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Rough Cocklebur (Xanthium strumarium) - coffee alternative?

You wouldn't look twice at Cocklebur discarding it as another infestatious plant. Children, however, seem to be drawn to its prickly fruits. By coincidence, it was just at the time I was studying this herb when my daughter came back from school with a pocketful of Xanthium fruits. I felt immediately attracted to its smell, which seemed tabacco-like at first but I later realised (when toasting them) that they have a roasted coffee smell.


It came to me as no surprise, when I dag into the literature on Cocklebur, that it includes "seven caffeoylquinic acid (CQA) derivatives"**. Yes, the same that are in your espresso and they are a type of antioxidants. Studies confirm that CQA have "protective effects against type 2 diabetes and Alzheimer’s disease"* meaning for prevention and treatment of these diseases and other, which I will mention later.


So, the first thing I did after collecting its fruits, toasting them and cleaning meticulously from the spikes (which unfortunately contain most of its toxic substances) I brewed them into a tasty tea, which resembles more a coffee in effect. And out of all the coffee alternatives I have ever tried I must say this one has the closest aroma to the roasted coffee out of all. Its bitter and acid levels are contained, unlike chicory, which is predominantly bitter and lacking the coffee aroma for satisfying my olfactory senses. It is said that precicely its aroma is what traditionally gave Xanthium its use in openeing up the nose passages.


In fact, it has such an intense aroma that more contemporary use of this plant has been tested as an essential oil. One study has confirmed the Xanthium EO "inhibited the growth of Staphylococcus aureus, Bacillus subtilis, Klebsiella pneumoniae, Pseudomonas aeruginosa, Candida albicans and Aspergillus niger"***


It is not an intention of this post to list all the studies on Xanthium strumarium, which seem to be truly abundant. However, to give you an idea of the wide-range of compounds and effects this plant has I quote this study:

"Up to now, more than 170 chemical constituents have been isolated and identified from X. strumarium, including sesquiterpenoids, phenylpropenoids, lignanoids, coumarins, steroids, glycosides, flavonoids, thiazides, anthraquinones, naphthoquinones and other compounds. Modern research shows that the extracts and compounds from X. strumarium possess wide-ranging pharmacological effects, including anti- allergic rhinitis (AR) effects, anti-tumor effects, anti-inflammatory and analgesic effects, insecticide and antiparasitic effects, antioxidant effects, antibacterial and antifungal effects, antidiabetic effects, antilipidemic effects and antiviral effects."****


Despite it being seemingly a perfect, local alternative to coffee there are two problems here. The first one is the time it takes to clean the fruits of its spike manually if you have no industrial equipment and intend to harvest your own Cocklebur. The second reason is that this herb should not be consumed for long periods of time, due to its toxicity. Even after removing the prickly spikes from the fruits it is still classified in the Materia Medica of Chinese Medicine as a mildly toxic herb.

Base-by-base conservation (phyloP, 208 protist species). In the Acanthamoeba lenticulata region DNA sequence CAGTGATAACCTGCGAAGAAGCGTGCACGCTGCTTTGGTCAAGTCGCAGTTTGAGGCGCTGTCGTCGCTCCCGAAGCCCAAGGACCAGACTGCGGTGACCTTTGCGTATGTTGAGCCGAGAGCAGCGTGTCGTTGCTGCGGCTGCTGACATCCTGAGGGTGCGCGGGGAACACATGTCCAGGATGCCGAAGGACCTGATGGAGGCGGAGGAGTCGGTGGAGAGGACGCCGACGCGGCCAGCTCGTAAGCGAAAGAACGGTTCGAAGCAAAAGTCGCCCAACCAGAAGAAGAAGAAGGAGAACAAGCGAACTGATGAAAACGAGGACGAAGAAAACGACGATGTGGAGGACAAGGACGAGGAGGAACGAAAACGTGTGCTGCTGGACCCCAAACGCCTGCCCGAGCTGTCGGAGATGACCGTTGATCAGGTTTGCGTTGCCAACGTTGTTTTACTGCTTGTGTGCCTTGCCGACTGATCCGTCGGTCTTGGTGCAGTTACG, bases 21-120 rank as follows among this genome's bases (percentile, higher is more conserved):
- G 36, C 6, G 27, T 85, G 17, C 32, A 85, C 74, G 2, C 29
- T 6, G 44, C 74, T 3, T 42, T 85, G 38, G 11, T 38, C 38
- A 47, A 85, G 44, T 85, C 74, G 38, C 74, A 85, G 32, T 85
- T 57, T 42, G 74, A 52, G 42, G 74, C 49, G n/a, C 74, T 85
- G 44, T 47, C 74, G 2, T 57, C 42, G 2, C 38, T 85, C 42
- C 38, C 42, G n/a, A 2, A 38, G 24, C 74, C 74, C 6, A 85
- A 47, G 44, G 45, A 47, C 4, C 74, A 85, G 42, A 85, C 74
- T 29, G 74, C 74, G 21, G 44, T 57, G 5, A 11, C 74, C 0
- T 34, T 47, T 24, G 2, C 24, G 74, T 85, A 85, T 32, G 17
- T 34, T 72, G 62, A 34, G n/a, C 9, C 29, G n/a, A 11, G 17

In fact it is the millennial use of Xanthium strumarium, in Chinese: Cang Er Zi, 苍耳子, that has inspired so much of the modern research. Cang Er Zi means "Deep Green Ear Seed", however, the lower part of the character contains the word granary and the upper part the word plant/herb. So, we could translate it as Plant Granary Ear Seed. "Plant Granary" explains the relation to the western name Xanthium, xanthos from Greek meaning blond/yellow. It refers to the Cang Er Zi fruits turning from green to yellow as they mature, the same as the grains.


"Granary" already suggests its uses for Damp conditions (granary refers to Stomach which is damp in nature); the Deep Green refers to its Liver affinity and its ability to treat Wind conditions and eye conditions that result in headaches; Ears to its ability to open the orifices, particularly the ears and the nose, the last one giving it affinity to Lungs. Cang Er Zi is warming so it is used to treat Cold conditions.


In fact, the ancients have found the best use of Xanthium in opening up the blocked sinus cavity (sinusitis) with the Xanthium Powder/Cang Er Zi San formula. According to the Classical Chinese Medicine if your cold becomes sinusitis (cold plus phlegm) and continues unresolved it will result in aches and pains in your limbs, aka rheumatic pains. Hence it brings me to suggest that Cang Er Zi is perfect for this cold season in cases you cannot get rid of your blocked nose and especially if you start noticing musculoskeletal aches at the same time.


Its bitter taste makes it duretic and its slightly spicy taste makes your skin breathe and eliminate. This aids Wei Qi, which are your defences. The sweet taste of Cang Er Zi is relaxing. My final judgement of Xanthium is that it is a potent and balanced herb if used in acute conditions for a short period of time. It may not be my everyday coffee alternative but at least when I need it I will look forward to its coffee aroma.


If you would like to find out if Xanthium is the right herb for you, book an appointment for a consultation.


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